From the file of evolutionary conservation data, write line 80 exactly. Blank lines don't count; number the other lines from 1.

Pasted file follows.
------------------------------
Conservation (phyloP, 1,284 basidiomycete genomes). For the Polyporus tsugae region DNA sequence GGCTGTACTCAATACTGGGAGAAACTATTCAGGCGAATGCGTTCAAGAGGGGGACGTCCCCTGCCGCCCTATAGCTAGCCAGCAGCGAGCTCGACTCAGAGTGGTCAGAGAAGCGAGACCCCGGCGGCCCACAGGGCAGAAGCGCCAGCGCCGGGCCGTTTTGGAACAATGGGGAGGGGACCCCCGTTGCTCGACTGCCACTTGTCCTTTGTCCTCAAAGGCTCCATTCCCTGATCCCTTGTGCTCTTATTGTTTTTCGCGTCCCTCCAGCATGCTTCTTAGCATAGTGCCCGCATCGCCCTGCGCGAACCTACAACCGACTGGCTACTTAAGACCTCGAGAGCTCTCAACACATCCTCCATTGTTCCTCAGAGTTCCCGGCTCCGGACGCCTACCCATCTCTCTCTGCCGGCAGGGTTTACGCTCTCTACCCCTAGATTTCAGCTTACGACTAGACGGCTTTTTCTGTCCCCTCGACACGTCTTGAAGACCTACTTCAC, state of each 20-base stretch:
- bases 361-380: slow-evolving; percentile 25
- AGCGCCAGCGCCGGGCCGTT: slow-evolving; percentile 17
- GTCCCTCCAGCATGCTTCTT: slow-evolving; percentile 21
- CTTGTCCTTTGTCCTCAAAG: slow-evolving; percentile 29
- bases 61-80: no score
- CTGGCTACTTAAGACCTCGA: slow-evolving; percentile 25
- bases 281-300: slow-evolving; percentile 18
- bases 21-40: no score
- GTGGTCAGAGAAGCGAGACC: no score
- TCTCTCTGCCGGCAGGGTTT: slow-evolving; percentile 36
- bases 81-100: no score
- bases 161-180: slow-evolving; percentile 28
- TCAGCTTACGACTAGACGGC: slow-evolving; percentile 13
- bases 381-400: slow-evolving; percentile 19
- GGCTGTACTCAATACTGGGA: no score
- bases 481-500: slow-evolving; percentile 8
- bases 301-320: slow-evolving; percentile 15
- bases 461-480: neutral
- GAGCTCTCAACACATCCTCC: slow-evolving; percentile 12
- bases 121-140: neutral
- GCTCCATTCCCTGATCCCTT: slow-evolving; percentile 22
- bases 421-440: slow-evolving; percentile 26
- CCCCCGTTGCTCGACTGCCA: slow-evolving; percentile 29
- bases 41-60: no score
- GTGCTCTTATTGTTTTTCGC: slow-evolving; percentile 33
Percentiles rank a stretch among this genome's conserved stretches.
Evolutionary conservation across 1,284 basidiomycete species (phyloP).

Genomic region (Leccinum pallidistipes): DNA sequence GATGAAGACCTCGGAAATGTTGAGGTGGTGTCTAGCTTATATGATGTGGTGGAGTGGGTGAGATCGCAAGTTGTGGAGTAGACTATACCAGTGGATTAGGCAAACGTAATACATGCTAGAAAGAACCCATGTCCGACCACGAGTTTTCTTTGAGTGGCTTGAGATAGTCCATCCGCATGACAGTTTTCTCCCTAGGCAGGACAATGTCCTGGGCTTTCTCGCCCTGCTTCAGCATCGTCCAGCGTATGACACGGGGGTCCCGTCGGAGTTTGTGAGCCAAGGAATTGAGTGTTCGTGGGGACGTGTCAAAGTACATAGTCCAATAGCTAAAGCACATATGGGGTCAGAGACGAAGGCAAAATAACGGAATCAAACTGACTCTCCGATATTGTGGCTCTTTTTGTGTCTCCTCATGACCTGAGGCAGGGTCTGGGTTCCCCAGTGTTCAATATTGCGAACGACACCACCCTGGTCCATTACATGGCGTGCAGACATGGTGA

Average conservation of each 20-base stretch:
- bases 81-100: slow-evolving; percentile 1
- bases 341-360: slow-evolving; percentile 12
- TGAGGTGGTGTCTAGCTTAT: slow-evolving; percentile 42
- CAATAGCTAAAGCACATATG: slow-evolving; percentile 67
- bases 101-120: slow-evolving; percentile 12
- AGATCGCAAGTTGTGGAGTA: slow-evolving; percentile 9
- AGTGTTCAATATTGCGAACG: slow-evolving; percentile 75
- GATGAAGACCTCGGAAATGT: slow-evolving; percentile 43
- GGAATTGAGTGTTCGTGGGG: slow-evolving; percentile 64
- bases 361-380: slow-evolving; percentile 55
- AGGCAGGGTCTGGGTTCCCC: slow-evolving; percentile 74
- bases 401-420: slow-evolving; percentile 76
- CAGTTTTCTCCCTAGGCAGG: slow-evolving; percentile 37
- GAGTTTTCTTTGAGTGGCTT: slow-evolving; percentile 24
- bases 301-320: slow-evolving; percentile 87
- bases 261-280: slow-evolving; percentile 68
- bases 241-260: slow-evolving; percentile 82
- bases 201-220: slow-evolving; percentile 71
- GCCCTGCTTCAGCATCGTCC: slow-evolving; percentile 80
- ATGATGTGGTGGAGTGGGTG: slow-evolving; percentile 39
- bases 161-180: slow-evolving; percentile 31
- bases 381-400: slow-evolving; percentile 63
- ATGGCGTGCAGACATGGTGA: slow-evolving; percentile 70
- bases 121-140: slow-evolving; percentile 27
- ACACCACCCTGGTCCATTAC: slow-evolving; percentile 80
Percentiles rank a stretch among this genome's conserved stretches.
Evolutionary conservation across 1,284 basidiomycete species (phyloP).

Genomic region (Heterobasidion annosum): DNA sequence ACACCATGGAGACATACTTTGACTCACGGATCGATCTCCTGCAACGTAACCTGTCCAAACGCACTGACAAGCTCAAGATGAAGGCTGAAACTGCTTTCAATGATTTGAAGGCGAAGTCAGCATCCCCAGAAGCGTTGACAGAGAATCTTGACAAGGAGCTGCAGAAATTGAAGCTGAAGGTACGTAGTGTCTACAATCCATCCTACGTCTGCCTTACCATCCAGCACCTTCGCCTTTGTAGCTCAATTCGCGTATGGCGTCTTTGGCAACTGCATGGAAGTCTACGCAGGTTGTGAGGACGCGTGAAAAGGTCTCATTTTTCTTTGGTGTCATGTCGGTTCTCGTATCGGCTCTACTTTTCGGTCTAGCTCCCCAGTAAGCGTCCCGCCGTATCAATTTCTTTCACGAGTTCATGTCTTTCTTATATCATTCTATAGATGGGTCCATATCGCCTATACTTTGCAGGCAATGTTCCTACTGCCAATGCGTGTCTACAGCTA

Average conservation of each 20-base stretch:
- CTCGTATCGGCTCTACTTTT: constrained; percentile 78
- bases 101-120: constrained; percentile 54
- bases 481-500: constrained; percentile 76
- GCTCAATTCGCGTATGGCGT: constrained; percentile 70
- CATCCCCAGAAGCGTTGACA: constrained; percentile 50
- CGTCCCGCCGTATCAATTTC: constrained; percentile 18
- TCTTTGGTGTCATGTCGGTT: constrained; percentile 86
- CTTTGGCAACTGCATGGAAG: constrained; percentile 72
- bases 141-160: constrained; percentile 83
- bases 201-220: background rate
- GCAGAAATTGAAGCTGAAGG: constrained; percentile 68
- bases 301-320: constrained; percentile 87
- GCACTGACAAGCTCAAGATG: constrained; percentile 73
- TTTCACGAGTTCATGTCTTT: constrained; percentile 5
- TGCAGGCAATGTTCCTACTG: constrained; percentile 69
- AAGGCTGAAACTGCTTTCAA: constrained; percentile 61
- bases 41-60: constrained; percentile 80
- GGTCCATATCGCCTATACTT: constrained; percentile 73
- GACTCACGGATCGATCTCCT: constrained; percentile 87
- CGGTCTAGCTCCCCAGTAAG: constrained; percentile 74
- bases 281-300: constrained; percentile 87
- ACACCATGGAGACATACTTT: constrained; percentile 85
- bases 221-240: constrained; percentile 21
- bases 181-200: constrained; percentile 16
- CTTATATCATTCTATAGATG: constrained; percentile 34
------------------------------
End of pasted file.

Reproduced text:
- bases 281-300: constrained; percentile 87